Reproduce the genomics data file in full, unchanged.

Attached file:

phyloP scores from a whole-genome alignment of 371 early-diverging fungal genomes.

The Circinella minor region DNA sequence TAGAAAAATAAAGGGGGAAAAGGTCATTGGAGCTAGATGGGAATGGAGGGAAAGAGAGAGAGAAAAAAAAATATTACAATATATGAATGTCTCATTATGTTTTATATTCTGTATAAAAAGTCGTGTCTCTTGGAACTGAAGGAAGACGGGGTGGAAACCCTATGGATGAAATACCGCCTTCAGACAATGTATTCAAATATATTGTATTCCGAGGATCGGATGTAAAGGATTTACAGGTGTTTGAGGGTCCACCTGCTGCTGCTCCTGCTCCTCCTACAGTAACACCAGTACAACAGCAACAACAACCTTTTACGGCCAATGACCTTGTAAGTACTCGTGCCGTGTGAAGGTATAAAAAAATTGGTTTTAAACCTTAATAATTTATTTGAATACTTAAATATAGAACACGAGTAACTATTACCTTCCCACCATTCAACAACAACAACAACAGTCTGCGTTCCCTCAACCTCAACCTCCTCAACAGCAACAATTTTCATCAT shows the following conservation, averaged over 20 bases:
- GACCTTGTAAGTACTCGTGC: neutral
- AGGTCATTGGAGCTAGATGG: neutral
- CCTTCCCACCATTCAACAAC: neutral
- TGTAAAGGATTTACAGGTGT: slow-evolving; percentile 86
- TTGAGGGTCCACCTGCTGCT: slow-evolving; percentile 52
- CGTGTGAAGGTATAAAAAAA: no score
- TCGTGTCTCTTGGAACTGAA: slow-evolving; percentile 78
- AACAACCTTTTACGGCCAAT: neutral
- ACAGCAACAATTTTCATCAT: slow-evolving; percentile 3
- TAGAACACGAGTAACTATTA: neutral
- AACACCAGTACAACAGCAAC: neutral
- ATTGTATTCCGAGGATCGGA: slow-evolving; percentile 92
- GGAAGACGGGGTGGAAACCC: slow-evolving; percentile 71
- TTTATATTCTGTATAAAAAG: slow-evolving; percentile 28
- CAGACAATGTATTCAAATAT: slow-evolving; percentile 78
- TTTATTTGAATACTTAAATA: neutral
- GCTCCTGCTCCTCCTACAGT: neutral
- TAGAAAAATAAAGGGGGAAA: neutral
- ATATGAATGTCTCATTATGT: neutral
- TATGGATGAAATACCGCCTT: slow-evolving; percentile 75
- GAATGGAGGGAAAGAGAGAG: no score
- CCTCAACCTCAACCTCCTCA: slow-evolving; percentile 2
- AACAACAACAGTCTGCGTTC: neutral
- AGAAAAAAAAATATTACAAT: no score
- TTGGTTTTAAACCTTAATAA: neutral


phyloP scores from a whole-genome alignment of 371 early-diverging fungal genomes.

The Circinella minor region DNA sequence TAGAAAAATAAAGGGGGAAAAGGTCATTGGAGCTAGATGGGAATGGAGGGAAAGAGAGAGAGAAAAAAAAATATTACAATATATGAATGTCTCATTATGTTTTATATTCTGTATAAAAAGTCGTGTCTCTTGGAACTGAAGGAAGACGGGGTGGAAACCCTATGGATGAAATACCGCCTTCAGACAATGTATTCAAATATATTGTATTCCGAGGATCGGATGTAAAGGATTTACAGGTGTTTGAGGGTCCACCTGCTGCTGCTCCTGCTCCTCCTACAGTAACACCAGTACAACAGCAACAACAACCTTTTACGGCCAATGACCTTGTAAGTACTCGTGCCGTGTGAAGGTATAAAAAAATTGGTTTTAAACCTTAATAATTTATTTGAATACTTAAATATAGAACACGAGTAACTATTACCTTCCCACCATTCAACAACAACAACAACAGTCTGCGTTCCCTCAACCTCAACCTCCTCAACAGCAACAATTTTCATCAT shows the following conservation, averaged over 20 bases:
- GACCTTGTAAGTACTCGTGC: neutral
- AGGTCATTGGAGCTAGATGG: neutral
- CCTTCCCACCATTCAACAAC: neutral
- TGTAAAGGATTTACAGGTGT: slow-evolving; percentile 86
- TTGAGGGTCCACCTGCTGCT: slow-evolving; percentile 52
- CGTGTGAAGGTATAAAAAAA: no score
- TCGTGTCTCTTGGAACTGAA: slow-evolving; percentile 78
- AACAACCTTTTACGGCCAAT: neutral
- ACAGCAACAATTTTCATCAT: slow-evolving; percentile 3
- TAGAACACGAGTAACTATTA: neutral
- AACACCAGTACAACAGCAAC: neutral
- ATTGTATTCCGAGGATCGGA: slow-evolving; percentile 92
- GGAAGACGGGGTGGAAACCC: slow-evolving; percentile 71
- TTTATATTCTGTATAAAAAG: slow-evolving; percentile 28
- CAGACAATGTATTCAAATAT: slow-evolving; percentile 78
- TTTATTTGAATACTTAAATA: neutral
- GCTCCTGCTCCTCCTACAGT: neutral
- TAGAAAAATAAAGGGGGAAA: neutral
- ATATGAATGTCTCATTATGT: neutral
- TATGGATGAAATACCGCCTT: slow-evolving; percentile 75
- GAATGGAGGGAAAGAGAGAG: no score
- CCTCAACCTCAACCTCCTCA: slow-evolving; percentile 2
- AACAACAACAGTCTGCGTTC: neutral
- AGAAAAAAAAATATTACAAT: no score
- TTGGTTTTAAACCTTAATAA: neutral